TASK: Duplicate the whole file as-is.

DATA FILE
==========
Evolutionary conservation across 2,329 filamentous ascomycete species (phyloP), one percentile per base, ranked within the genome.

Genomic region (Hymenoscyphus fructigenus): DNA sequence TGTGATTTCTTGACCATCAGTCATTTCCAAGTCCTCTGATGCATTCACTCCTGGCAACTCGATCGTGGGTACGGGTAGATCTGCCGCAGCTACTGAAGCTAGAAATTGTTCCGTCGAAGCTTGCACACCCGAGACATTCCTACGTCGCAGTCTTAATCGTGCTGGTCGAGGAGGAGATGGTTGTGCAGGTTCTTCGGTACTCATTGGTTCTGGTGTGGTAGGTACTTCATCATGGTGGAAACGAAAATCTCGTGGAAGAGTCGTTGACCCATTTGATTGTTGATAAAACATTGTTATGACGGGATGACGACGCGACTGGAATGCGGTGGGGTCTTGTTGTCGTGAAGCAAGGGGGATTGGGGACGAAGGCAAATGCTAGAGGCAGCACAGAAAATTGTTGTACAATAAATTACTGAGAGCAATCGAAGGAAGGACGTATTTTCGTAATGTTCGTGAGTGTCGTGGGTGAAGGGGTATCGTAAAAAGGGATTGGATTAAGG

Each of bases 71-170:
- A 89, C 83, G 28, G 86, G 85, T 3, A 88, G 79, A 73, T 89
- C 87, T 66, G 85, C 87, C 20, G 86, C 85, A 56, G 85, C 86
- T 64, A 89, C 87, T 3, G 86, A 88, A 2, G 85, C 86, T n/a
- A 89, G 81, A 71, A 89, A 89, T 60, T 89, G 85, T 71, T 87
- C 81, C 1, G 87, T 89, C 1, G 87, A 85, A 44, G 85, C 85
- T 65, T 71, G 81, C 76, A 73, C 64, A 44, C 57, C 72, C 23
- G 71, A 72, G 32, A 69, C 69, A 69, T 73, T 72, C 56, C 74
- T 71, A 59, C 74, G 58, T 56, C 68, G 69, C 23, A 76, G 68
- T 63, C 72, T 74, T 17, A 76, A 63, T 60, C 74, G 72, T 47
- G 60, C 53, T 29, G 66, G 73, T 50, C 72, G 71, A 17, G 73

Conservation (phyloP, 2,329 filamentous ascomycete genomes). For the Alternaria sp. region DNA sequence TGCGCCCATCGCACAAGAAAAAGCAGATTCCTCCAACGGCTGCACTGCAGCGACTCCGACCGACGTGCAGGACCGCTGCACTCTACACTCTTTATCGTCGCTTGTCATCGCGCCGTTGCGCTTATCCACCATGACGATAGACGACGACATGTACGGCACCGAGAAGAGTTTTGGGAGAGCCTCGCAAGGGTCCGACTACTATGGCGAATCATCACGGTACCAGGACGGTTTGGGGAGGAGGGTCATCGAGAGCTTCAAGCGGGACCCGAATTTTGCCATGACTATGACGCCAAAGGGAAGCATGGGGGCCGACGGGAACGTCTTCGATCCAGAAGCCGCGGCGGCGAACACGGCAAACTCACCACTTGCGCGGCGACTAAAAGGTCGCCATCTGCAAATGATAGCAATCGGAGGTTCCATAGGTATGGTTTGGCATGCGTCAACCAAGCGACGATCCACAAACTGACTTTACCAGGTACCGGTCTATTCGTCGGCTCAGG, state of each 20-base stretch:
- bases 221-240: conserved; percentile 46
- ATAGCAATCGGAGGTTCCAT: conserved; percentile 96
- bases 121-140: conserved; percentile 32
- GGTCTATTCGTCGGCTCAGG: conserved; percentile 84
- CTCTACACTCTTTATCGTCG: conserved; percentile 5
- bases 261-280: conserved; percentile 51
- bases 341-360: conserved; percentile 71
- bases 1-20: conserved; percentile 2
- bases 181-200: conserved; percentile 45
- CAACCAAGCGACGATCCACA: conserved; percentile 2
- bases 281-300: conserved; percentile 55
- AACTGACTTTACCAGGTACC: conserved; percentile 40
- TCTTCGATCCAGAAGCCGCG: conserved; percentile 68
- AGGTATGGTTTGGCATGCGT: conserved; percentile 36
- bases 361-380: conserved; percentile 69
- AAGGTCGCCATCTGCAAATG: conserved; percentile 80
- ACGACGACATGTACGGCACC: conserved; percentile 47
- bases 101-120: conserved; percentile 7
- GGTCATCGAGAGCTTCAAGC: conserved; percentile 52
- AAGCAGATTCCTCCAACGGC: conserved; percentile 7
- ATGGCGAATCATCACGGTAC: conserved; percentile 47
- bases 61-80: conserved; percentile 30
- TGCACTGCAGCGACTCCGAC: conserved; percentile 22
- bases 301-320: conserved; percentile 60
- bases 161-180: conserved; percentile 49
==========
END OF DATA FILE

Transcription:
Evolutionary conservation across 2,329 filamentous ascomycete species (phyloP), one percentile per base, ranked within the genome.

Genomic region (Hymenoscyphus fructigenus): DNA sequence TGTGATTTCTTGACCATCAGTCATTTCCAAGTCCTCTGATGCATTCACTCCTGGCAACTCGATCGTGGGTACGGGTAGATCTGCCGCAGCTACTGAAGCTAGAAATTGTTCCGTCGAAGCTTGCACACCCGAGACATTCCTACGTCGCAGTCTTAATCGTGCTGGTCGAGGAGGAGATGGTTGTGCAGGTTCTTCGGTACTCATTGGTTCTGGTGTGGTAGGTACTTCATCATGGTGGAAACGAAAATCTCGTGGAAGAGTCGTTGACCCATTTGATTGTTGATAAAACATTGTTATGACGGGATGACGACGCGACTGGAATGCGGTGGGGTCTTGTTGTCGTGAAGCAAGGGGGATTGGGGACGAAGGCAAATGCTAGAGGCAGCACAGAAAATTGTTGTACAATAAATTACTGAGAGCAATCGAAGGAAGGACGTATTTTCGTAATGTTCGTGAGTGTCGTGGGTGAAGGGGTATCGTAAAAAGGGATTGGATTAAGG

Each of bases 71-170:
- A 89, C 83, G 28, G 86, G 85, T 3, A 88, G 79, A 73, T 89
- C 87, T 66, G 85, C 87, C 20, G 86, C 85, A 56, G 85, C 86
- T 64, A 89, C 87, T 3, G 86, A 88, A 2, G 85, C 86, T n/a
- A 89, G 81, A 71, A 89, A 89, T 60, T 89, G 85, T 71, T 87
- C 81, C 1, G 87, T 89, C 1, G 87, A 85, A 44, G 85, C 85
- T 65, T 71, G 81, C 76, A 73, C 64, A 44, C 57, C 72, C 23
- G 71, A 72, G 32, A 69, C 69, A 69, T 73, T 72, C 56, C 74
- T 71, A 59, C 74, G 58, T 56, C 68, G 69, C 23, A 76, G 68
- T 63, C 72, T 74, T 17, A 76, A 63, T 60, C 74, G 72, T 47
- G 60, C 53, T 29, G 66, G 73, T 50, C 72, G 71, A 17, G 73

Conservation (phyloP, 2,329 filamentous ascomycete genomes). For the Alternaria sp. region DNA sequence TGCGCCCATCGCACAAGAAAAAGCAGATTCCTCCAACGGCTGCACTGCAGCGACTCCGACCGACGTGCAGGACCGCTGCACTCTACACTCTTTATCGTCGCTTGTCATCGCGCCGTTGCGCTTATCCACCATGACGATAGACGACGACATGTACGGCACCGAGAAGAGTTTTGGGAGAGCCTCGCAAGGGTCCGACTACTATGGCGAATCATCACGGTACCAGGACGGTTTGGGGAGGAGGGTCATCGAGAGCTTCAAGCGGGACCCGAATTTTGCCATGACTATGACGCCAAAGGGAAGCATGGGGGCCGACGGGAACGTCTTCGATCCAGAAGCCGCGGCGGCGAACACGGCAAACTCACCACTTGCGCGGCGACTAAAAGGTCGCCATCTGCAAATGATAGCAATCGGAGGTTCCATAGGTATGGTTTGGCATGCGTCAACCAAGCGACGATCCACAAACTGACTTTACCAGGTACCGGTCTATTCGTCGGCTCAGG, state of each 20-base stretch:
- bases 221-240: conserved; percentile 46
- ATAGCAATCGGAGGTTCCAT: conserved; percentile 96
- bases 121-140: conserved; percentile 32
- GGTCTATTCGTCGGCTCAGG: conserved; percentile 84
- CTCTACACTCTTTATCGTCG: conserved; percentile 5
- bases 261-280: conserved; percentile 51
- bases 341-360: conserved; percentile 71
- bases 1-20: conserved; percentile 2
- bases 181-200: conserved; percentile 45
- CAACCAAGCGACGATCCACA: conserved; percentile 2
- bases 281-300: conserved; percentile 55
- AACTGACTTTACCAGGTACC: conserved; percentile 40
- TCTTCGATCCAGAAGCCGCG: conserved; percentile 68
- AGGTATGGTTTGGCATGCGT: conserved; percentile 36
- bases 361-380: conserved; percentile 69
- AAGGTCGCCATCTGCAAATG: conserved; percentile 80
- ACGACGACATGTACGGCACC: conserved; percentile 47
- bases 101-120: conserved; percentile 7
- GGTCATCGAGAGCTTCAAGC: conserved; percentile 52
- AAGCAGATTCCTCCAACGGC: conserved; percentile 7
- ATGGCGAATCATCACGGTAC: conserved; percentile 47
- bases 61-80: conserved; percentile 30
- TGCACTGCAGCGACTCCGAC: conserved; percentile 22
- bases 301-320: conserved; percentile 60
- bases 161-180: conserved; percentile 49